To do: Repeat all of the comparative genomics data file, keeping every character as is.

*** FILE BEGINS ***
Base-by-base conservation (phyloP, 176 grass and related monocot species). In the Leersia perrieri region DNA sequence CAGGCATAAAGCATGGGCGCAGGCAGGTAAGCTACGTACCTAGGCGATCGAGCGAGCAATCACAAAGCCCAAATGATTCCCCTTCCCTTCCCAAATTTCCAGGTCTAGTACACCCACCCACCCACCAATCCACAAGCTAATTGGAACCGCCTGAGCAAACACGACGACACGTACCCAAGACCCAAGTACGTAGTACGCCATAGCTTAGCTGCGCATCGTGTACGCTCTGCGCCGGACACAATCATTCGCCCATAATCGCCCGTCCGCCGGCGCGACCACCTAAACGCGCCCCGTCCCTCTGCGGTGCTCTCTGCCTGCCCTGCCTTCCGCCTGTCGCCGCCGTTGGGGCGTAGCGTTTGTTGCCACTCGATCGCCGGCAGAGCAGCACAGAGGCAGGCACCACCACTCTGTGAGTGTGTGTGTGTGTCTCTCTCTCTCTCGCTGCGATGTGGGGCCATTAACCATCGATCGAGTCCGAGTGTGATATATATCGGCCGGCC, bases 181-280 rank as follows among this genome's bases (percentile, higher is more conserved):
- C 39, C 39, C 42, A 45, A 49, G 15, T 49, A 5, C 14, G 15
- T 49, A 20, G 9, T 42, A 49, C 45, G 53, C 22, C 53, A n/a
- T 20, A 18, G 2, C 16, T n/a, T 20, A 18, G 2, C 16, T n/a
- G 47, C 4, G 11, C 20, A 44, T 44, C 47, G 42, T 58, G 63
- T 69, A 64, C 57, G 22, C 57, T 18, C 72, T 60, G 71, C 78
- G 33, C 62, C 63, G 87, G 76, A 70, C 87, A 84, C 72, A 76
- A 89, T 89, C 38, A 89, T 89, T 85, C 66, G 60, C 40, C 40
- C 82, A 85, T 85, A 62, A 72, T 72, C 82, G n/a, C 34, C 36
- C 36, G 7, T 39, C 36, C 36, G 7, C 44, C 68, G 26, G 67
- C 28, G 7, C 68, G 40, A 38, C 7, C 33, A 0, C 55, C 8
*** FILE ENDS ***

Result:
Base-by-base conservation (phyloP, 176 grass and related monocot species). In the Leersia perrieri region DNA sequence CAGGCATAAAGCATGGGCGCAGGCAGGTAAGCTACGTACCTAGGCGATCGAGCGAGCAATCACAAAGCCCAAATGATTCCCCTTCCCTTCCCAAATTTCCAGGTCTAGTACACCCACCCACCCACCAATCCACAAGCTAATTGGAACCGCCTGAGCAAACACGACGACACGTACCCAAGACCCAAGTACGTAGTACGCCATAGCTTAGCTGCGCATCGTGTACGCTCTGCGCCGGACACAATCATTCGCCCATAATCGCCCGTCCGCCGGCGCGACCACCTAAACGCGCCCCGTCCCTCTGCGGTGCTCTCTGCCTGCCCTGCCTTCCGCCTGTCGCCGCCGTTGGGGCGTAGCGTTTGTTGCCACTCGATCGCCGGCAGAGCAGCACAGAGGCAGGCACCACCACTCTGTGAGTGTGTGTGTGTGTCTCTCTCTCTCTCGCTGCGATGTGGGGCCATTAACCATCGATCGAGTCCGAGTGTGATATATATCGGCCGGCC, bases 181-280 rank as follows among this genome's bases (percentile, higher is more conserved):
- C 39, C 39, C 42, A 45, A 49, G 15, T 49, A 5, C 14, G 15
- T 49, A 20, G 9, T 42, A 49, C 45, G 53, C 22, C 53, A n/a
- T 20, A 18, G 2, C 16, T n/a, T 20, A 18, G 2, C 16, T n/a
- G 47, C 4, G 11, C 20, A 44, T 44, C 47, G 42, T 58, G 63
- T 69, A 64, C 57, G 22, C 57, T 18, C 72, T 60, G 71, C 78
- G 33, C 62, C 63, G 87, G 76, A 70, C 87, A 84, C 72, A 76
- A 89, T 89, C 38, A 89, T 89, T 85, C 66, G 60, C 40, C 40
- C 82, A 85, T 85, A 62, A 72, T 72, C 82, G n/a, C 34, C 36
- C 36, G 7, T 39, C 36, C 36, G 7, C 44, C 68, G 26, G 67
- C 28, G 7, C 68, G 40, A 38, C 7, C 33, A 0, C 55, C 8